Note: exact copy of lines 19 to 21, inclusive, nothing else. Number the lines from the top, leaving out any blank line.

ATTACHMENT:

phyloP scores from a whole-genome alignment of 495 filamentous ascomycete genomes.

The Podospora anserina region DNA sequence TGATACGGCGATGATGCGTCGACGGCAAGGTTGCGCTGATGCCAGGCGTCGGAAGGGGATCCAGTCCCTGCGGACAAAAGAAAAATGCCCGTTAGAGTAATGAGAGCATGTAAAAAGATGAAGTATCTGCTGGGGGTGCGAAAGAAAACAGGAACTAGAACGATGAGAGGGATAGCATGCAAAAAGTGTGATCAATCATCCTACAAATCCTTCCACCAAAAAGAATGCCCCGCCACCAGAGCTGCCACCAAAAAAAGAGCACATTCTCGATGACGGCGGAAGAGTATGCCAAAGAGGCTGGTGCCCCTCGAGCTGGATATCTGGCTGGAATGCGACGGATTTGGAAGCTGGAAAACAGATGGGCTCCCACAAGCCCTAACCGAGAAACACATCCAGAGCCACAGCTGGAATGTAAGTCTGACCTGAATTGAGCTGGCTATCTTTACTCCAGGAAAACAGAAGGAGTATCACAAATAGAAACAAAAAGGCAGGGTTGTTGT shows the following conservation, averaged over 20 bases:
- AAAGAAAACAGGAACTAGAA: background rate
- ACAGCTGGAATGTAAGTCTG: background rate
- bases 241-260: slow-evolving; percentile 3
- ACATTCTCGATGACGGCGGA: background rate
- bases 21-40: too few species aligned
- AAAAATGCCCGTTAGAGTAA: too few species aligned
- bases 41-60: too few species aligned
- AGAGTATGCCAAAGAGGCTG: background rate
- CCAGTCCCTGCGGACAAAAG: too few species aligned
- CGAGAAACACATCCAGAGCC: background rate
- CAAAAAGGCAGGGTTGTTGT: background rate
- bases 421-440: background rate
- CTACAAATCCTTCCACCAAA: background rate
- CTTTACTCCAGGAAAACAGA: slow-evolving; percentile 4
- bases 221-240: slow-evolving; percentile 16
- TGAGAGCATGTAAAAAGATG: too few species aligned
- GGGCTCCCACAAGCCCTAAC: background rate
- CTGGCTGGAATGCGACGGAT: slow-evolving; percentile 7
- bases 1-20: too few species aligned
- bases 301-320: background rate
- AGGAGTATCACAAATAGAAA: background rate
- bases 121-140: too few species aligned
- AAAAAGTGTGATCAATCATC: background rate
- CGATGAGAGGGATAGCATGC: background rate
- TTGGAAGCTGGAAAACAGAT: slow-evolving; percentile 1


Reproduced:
- GGGCTCCCACAAGCCCTAAC: background rate
- CTGGCTGGAATGCGACGGAT: slow-evolving; percentile 7
- bases 1-20: too few species aligned